Thai-Son Kwiatkowski knows better than to shout or sulk too much on the tennis court after a bad point. His father, Tim, is an emergency room physician. He deals with real trauma on a daily basis, and nothing that goes on this week at the Orange Bowl International Championship qualifies.
“My dad is able to put things in perspective for me, which helps a lot,’’ Kwiatkowski said Friday, after advancing to the 18s semifinals with a 6-2, 6-2 win over fellow American Deiton Baughman at the Veltri Tennis Center in Plantation.
“I think that’s a good thing my dad brings when he travels to tournaments with me. He keeps it more or less fun, even-keeled, it’s not the be-all, end-all this tournament.’’
Kwiatkowski knew he was in for a tall task Friday against Baughman, a 6-5 Californian whose father, Brad, a former Los Angeles gang member, is a mixed martial arts trainer. The father had the kid run 100 stadium steps up and back 10 times when he was 10 years old, and continues to train him as he would a fighter. Kwiatkowski methodically took over the match early, and took Baughman out of his rhythm.
“I had to find a way to win points by moving him, giving him off-pace shots,’’ Kwiatkowski said. “He’s got a great serve.
“Normally my game is to hit high and heavy and get the ball above a guy’s shoulders, but when the guy’s 6-5, his shoulders are a little higher than the rest of the people I’m playing. I had to figure out a good strategy with my coach, and it worked.’’
The maturity and perspective Kwiatkowski exhibits during matches carries over off the court. Two weeks ago, he signed a scholarship offer with his parents’ alma mater, the University of Virginia. Though he dreamed of turning pro since he was a young boy, he believes he will mature in college, better his game while getting an education, and hopes it is a stepping stone to a pro career down the line.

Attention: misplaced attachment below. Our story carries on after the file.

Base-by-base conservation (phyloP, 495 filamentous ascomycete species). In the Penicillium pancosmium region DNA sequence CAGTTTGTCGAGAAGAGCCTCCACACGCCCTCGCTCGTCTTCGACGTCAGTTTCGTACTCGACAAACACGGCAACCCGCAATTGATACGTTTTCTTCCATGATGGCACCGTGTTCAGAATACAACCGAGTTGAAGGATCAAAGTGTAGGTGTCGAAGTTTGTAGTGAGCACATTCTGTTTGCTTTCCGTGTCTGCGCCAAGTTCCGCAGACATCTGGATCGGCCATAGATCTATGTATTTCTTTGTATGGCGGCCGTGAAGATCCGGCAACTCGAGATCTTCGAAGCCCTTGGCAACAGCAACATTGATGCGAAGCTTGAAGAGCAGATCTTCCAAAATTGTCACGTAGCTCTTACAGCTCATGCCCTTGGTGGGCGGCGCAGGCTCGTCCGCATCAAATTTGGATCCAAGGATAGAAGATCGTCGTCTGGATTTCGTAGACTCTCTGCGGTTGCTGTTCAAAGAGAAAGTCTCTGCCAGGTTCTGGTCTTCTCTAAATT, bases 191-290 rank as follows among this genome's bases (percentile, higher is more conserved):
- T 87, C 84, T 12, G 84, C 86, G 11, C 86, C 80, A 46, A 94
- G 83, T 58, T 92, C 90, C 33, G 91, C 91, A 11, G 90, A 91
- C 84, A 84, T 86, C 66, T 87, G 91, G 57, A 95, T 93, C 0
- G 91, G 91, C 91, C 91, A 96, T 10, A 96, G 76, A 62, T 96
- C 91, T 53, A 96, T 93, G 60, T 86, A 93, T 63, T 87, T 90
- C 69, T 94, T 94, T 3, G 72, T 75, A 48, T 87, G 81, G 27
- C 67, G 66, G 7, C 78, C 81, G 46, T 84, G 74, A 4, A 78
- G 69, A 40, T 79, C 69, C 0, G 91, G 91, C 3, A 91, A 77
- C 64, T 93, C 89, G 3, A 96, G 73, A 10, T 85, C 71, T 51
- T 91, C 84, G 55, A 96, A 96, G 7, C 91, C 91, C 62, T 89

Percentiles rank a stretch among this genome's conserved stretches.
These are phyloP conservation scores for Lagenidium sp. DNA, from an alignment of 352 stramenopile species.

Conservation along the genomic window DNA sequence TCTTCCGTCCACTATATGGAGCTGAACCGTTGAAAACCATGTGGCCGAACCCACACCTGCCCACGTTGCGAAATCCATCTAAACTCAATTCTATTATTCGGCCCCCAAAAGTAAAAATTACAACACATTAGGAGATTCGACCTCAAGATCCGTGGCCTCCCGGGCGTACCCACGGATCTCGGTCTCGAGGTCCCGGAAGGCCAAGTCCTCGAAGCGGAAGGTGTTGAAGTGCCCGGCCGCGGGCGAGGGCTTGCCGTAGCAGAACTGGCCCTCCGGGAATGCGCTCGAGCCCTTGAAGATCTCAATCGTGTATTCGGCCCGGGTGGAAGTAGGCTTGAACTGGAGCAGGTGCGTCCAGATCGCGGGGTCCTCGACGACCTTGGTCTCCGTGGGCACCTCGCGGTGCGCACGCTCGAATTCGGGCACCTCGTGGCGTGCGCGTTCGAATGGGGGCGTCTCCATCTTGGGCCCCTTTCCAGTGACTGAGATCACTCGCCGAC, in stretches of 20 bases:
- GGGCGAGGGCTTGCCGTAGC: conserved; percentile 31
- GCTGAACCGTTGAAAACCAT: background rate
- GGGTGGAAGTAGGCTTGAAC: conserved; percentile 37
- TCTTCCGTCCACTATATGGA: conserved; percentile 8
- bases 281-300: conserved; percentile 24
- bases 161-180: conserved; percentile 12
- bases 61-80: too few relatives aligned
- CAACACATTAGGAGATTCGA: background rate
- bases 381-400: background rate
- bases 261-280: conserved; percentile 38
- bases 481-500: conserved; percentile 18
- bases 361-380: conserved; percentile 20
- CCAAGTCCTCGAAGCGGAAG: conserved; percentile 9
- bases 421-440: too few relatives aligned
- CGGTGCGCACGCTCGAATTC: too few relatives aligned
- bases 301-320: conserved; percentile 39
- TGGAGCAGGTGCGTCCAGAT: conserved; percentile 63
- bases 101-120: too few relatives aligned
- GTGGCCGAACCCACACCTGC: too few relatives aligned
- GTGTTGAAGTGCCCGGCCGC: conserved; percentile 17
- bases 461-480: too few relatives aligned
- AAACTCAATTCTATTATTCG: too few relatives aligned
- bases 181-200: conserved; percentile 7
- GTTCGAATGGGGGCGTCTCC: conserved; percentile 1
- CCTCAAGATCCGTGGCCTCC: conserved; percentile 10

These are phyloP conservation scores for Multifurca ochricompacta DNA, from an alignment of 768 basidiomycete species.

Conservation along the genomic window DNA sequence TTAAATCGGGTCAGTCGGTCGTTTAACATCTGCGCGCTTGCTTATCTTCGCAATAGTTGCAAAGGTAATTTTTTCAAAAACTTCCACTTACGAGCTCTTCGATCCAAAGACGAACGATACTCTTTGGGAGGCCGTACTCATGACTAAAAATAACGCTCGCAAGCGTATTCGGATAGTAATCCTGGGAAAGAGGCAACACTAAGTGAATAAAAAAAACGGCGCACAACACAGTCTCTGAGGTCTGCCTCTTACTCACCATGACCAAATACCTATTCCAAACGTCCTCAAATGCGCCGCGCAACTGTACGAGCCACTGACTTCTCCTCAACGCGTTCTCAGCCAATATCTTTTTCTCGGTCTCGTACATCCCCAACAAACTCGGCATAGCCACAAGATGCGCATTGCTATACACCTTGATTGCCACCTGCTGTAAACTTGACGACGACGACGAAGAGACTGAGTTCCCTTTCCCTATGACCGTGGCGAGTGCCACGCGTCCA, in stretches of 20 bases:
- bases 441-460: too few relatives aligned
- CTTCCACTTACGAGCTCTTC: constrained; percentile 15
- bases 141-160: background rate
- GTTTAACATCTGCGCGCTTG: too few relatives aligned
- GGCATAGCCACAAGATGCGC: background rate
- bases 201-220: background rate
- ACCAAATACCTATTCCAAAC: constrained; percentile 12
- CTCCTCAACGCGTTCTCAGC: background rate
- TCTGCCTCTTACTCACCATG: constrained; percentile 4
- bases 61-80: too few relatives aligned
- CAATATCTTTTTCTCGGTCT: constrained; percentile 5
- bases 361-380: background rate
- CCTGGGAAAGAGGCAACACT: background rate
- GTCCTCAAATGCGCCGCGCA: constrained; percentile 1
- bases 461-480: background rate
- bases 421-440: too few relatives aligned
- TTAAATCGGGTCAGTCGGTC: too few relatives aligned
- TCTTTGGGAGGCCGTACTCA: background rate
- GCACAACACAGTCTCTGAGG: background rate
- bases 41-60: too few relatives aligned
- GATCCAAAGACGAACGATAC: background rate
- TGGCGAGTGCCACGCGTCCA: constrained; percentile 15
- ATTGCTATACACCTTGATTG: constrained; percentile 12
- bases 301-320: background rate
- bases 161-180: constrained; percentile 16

“Ever since I was a boy, I knew I was either going to go pro or go to UVA because both my parents went there,’’ said Kwiatkowski, who is of Vietnamese and Polish descent.
“I know I’m going to have a great experience there. My dad is a huge diehard basketball and football fan and when they lose their games, he doesn’t speak for a few hours.’’
Asked if his father takes his losses or the Cavaliers’ harder, Kwiatkowski said: “For sure Virginia’s. When I lose, he just gives me a hug. When Virginia loses, he doesn’t even want to look at the TV.’’
Kwiatkowski, the No. 9 seed, will face 10th-seeded Lasio Djere of Serbia on Saturday. Djere rallied to take down top-seeded Gianluigi Quinzi of Italy 6-7 (2-7), 6-2, 6-1 in Friday’s quarterfinal.
On the girls’ side, No. 1 Taylor Townsend, who trains in Boca Raton, outlasted No. 5 Carol Zhao of Canada 7-5, 5-7, 7-6 (7-2) in a match that lasted 3 hours 49 minutes. It was one of the longest matches of the week.
Townsend and No. 2 seed Katerina Siniakova of Czech Republic are on course to meet in Sunday’s final if they win their semis. Siniakova advanced to the semifinal with a 6-1, 2-6, 6-2 victory over gritty Chalena Scholl of Pompano Beach. If Townsend reaches the final, she’ll finish the year No. 1, the first U.S. girl to do that since Zina Garrison in 1982.
In the 16s finals Saturday morning, Tommy Paul of Coconut Creek will face Andrey Rublev of Russia. Paul beat Sameer Kumar 6-0, 6-7 (5-7), 6-2 in the quarterfinal Friday. The vocal and animated Rublev beat American Dennis Uspensky, 6-1, 4-6, 6-1. The girls 16s final will be an All-American match between Usue Arconada of Maryland and Chloe Oullet-Pizer of North Carolina.